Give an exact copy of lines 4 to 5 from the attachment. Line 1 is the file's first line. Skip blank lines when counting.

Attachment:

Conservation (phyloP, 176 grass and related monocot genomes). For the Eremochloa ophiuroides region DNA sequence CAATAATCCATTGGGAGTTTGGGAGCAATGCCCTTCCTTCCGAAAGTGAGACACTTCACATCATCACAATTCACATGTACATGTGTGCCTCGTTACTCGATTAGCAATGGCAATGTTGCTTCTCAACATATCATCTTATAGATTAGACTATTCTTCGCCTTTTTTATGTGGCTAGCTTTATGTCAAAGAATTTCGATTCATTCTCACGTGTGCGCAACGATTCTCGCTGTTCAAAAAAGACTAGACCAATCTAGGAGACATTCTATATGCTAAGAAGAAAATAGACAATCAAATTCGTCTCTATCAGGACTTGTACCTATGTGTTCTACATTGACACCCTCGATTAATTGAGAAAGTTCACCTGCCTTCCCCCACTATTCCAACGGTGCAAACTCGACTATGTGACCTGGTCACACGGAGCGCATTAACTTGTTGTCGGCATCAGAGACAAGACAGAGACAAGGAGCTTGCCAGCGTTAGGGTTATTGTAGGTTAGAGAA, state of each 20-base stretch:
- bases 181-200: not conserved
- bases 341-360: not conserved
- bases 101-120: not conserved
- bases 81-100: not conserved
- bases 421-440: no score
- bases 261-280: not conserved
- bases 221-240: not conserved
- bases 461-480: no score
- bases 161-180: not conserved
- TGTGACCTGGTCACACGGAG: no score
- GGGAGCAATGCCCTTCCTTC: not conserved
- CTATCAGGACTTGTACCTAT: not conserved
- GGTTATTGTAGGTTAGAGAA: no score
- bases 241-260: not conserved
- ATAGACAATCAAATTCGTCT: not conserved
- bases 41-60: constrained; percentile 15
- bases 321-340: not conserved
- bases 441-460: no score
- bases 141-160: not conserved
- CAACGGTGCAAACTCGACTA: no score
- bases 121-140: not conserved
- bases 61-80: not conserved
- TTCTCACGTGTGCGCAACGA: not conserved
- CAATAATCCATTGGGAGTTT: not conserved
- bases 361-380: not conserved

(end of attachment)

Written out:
- bases 101-120: not conserved
- bases 81-100: not conserved